One of the popular works of Gabriel Garcia Marquez which used the principle of Magical Realism was the short story entitled A Very Old Man with Enormous Wings. In magical realism, the merging of myth and reality can be seen.
Marquez, in his stories, used magical realism to describe certain realities. For this particular short story, he was trying to state realities about Catholicism.
Pelayo and Elisenda were dazed when they saw the rubbish, old man on their courtyard. Pelayo even thought he was in a nightmare. However, when they saw the man’s wings, he instantly became “familiar” to them. Angels were always portrayed by the Church as someone who has wings.
The wings would look like from a hawk or a dove. If the wings were similar to a bat’s, he could be perceived as the Devil himself. This occurrence of having an angel on earth did not appear to cause panic in the story. Like the stories in the Bible, miracles, visions of angels or symbols from God seem to happen naturally without question.
Unlike an angel which the Church would describe as young, innocent and magnificently dressed in white clothes, the man in the courtyard was, as Marquez illustrated, “like a ragpicker”.
He was a very old man lying face down on the mud and his wings all dirty and half-plucked (Marquez 1). This not so angelic stature was reason enough for the neighbor to conclude that he was a “fugitive” from heaven and Pelayo should club him to death.
The suggestion as to how the angel should die was very cruel especially for someone who was once worthy to stand before God and be His messenger. The Church teaches the same fate for all sinners. They are said to be banished from Heaven and will forever suffer in the fires of Hell.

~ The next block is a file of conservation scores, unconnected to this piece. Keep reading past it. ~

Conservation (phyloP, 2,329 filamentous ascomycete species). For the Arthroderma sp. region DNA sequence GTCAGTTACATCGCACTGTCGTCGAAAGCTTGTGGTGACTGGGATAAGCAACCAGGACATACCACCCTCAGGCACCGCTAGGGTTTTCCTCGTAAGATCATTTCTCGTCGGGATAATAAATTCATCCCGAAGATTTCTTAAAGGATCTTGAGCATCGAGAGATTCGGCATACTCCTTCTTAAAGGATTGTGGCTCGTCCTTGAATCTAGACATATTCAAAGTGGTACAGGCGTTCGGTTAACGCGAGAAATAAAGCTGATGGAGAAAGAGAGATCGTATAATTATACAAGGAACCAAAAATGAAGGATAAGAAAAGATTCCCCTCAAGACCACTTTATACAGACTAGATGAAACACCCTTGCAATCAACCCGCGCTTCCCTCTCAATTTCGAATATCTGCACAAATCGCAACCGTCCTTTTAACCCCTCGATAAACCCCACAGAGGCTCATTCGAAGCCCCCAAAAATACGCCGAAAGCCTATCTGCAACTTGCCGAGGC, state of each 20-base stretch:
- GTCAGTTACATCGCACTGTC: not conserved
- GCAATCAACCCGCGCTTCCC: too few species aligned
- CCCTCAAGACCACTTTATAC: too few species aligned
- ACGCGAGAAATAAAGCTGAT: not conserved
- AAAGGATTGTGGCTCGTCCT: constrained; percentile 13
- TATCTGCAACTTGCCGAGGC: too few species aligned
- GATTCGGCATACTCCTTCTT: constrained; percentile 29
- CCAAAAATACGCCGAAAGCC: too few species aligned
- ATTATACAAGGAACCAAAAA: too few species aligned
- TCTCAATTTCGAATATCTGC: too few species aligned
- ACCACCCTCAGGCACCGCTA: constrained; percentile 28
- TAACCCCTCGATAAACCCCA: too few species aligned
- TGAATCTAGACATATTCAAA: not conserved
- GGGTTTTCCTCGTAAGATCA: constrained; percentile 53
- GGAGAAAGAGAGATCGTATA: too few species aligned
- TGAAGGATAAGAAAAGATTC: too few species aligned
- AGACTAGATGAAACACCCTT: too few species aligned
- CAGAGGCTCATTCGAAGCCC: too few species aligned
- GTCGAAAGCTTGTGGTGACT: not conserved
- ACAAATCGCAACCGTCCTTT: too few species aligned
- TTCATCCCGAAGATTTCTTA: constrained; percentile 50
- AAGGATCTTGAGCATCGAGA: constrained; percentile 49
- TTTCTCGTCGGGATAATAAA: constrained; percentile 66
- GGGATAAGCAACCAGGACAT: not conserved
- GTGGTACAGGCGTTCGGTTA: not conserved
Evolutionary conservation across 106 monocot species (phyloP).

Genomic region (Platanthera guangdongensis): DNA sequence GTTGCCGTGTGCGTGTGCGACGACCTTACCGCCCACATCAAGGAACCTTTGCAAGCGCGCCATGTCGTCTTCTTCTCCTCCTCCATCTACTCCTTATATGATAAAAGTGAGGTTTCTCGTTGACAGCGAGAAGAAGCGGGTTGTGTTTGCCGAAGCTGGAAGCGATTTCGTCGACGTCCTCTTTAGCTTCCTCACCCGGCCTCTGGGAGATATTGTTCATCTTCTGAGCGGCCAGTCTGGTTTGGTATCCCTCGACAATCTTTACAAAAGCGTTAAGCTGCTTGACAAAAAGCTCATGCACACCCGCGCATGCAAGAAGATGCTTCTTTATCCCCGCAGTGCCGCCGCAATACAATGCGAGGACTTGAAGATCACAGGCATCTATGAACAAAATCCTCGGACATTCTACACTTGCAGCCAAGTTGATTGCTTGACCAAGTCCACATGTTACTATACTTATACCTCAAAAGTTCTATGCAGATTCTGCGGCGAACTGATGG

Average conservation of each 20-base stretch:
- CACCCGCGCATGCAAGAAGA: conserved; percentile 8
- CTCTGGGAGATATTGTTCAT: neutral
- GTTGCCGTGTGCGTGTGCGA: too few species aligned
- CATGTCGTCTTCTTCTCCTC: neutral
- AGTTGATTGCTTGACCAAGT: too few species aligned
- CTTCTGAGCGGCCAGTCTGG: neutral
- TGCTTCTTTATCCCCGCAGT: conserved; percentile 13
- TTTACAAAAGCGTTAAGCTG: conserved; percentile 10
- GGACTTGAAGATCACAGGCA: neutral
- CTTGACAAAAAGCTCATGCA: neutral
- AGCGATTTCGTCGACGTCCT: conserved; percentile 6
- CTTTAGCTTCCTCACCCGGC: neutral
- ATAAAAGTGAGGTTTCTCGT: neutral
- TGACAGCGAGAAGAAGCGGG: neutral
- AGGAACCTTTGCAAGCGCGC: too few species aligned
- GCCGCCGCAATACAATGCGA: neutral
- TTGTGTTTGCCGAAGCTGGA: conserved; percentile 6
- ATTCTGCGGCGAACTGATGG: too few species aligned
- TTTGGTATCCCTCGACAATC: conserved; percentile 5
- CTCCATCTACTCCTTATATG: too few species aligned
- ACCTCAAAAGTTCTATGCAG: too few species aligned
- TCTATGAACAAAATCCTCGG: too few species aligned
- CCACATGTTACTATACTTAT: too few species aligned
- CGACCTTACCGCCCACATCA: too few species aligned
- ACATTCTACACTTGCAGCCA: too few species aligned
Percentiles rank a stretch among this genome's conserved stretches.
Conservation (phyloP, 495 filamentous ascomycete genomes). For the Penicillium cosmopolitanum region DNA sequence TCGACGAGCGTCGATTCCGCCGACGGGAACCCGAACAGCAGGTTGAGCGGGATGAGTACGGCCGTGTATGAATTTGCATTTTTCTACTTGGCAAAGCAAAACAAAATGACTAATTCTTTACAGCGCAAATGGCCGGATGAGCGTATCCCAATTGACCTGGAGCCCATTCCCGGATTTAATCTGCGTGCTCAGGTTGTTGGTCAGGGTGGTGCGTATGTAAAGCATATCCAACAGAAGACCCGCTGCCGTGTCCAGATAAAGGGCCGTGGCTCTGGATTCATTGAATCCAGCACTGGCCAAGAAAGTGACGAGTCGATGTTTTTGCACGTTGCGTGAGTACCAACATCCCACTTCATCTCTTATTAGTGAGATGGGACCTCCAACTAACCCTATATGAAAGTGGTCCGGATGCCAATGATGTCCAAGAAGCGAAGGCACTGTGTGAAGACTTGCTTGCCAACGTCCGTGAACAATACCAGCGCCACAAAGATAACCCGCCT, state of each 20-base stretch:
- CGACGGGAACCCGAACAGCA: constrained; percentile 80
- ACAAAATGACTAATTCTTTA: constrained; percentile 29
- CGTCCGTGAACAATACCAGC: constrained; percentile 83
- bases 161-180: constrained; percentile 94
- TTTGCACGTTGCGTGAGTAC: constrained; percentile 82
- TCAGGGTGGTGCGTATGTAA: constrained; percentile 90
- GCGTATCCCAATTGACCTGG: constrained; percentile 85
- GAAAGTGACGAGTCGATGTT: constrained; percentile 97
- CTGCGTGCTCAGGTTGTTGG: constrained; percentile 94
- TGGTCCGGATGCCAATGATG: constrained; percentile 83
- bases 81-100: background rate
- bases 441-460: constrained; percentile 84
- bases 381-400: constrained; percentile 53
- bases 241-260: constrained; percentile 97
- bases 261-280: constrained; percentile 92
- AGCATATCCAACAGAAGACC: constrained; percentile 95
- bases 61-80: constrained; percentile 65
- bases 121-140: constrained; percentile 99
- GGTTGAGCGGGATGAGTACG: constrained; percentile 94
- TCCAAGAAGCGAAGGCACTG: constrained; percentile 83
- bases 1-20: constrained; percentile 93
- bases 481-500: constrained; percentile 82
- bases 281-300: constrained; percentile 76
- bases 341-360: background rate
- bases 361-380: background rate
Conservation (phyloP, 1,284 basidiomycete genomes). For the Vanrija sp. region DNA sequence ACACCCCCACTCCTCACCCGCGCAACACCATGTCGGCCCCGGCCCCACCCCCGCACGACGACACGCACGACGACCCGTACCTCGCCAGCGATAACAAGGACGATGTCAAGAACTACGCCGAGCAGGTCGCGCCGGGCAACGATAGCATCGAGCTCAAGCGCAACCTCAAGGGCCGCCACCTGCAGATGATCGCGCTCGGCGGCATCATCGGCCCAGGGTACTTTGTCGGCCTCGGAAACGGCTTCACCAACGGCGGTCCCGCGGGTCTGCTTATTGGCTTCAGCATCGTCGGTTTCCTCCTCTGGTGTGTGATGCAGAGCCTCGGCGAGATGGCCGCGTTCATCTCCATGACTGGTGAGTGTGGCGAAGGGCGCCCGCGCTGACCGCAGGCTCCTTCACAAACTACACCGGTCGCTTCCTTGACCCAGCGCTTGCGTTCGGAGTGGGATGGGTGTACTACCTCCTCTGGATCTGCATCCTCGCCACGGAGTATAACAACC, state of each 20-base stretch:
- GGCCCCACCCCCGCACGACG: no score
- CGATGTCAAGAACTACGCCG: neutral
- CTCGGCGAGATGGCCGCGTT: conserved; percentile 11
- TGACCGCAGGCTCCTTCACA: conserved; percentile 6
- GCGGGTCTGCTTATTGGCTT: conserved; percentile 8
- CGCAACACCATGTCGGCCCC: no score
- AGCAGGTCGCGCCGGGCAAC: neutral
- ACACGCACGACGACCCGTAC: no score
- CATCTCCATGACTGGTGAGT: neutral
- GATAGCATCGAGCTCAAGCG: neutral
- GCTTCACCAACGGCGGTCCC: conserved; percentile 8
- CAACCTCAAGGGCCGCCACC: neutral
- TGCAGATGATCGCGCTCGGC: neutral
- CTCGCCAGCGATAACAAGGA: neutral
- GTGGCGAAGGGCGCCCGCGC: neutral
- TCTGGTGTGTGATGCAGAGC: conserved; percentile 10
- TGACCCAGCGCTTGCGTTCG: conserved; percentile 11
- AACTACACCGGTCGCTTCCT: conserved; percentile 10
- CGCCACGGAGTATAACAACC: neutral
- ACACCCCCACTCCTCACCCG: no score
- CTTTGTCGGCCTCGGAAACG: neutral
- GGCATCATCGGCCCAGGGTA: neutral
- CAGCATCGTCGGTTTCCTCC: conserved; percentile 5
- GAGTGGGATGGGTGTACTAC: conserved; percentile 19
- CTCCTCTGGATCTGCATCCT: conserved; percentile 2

Pelayo was not able to bring himself to kill him. He, instead, dragged him to the chicken coop. If he looked like someone as majestic as an angel, many would not settle him along with the hens. Some would offer him the entire house with the softest pillows and warm mattresses. The Church may even build an altar or a church for him.
In the morning, the newborn child who had been feverish before the angel came was well and eating. Pelayo and Elisenda decided to dispose the angel by placing him on a raft with three-day supply of fresh water and provisions. It may have occurred to them that the angel was sent by God for a purpose.
He may have been sent to heal the child or to take the child’s soul and end his suffering. But now that the child had recovered completely, they did not see the use of the angel anymore. This is common for some religious people.
They only seek divine guidance when in dire need of something. If an intense obstacle comes their way, they pray fervently or go to church often. Some also go to the church just to show to people that they are indeed religious. But when all is well, some tend to forget or do not see it necessary to pray or to go to church.
The plan of disposing the angel forever did not push through after seeing the whole neighborhood gathered in front of the chicken coop, amused with the angel. More were coming every day.
Elisenda decided to take advantage of the many curious people coming to see the angel. She began charging five cents for anybody who would like to view the angel.
This is a similar reality in the Church. When apparitions or miracles are reported to happen in a certain location, there are some people who take advantage by soliciting financial donations or by distributing money envelopes through which donors are promised to be included in the prayers and will consequently be blessed.
Most of the people who came to the courtyard wanted to verify the rumor about an angel. Upon seeing him as not meeting their physical expectations of an angel, they started to provoke him to prove himself that he does pass the standards of an angel. He was, however, non-responsive.
He did not take offense of the things that were thrown to him. He only reacted once teary-eyed when people burned his side with an iron for branding steers. He was not able to communicate with the people as he spoke in a language that they did not understand. The people, on the other hand, did not care to find any other means to communicate with him.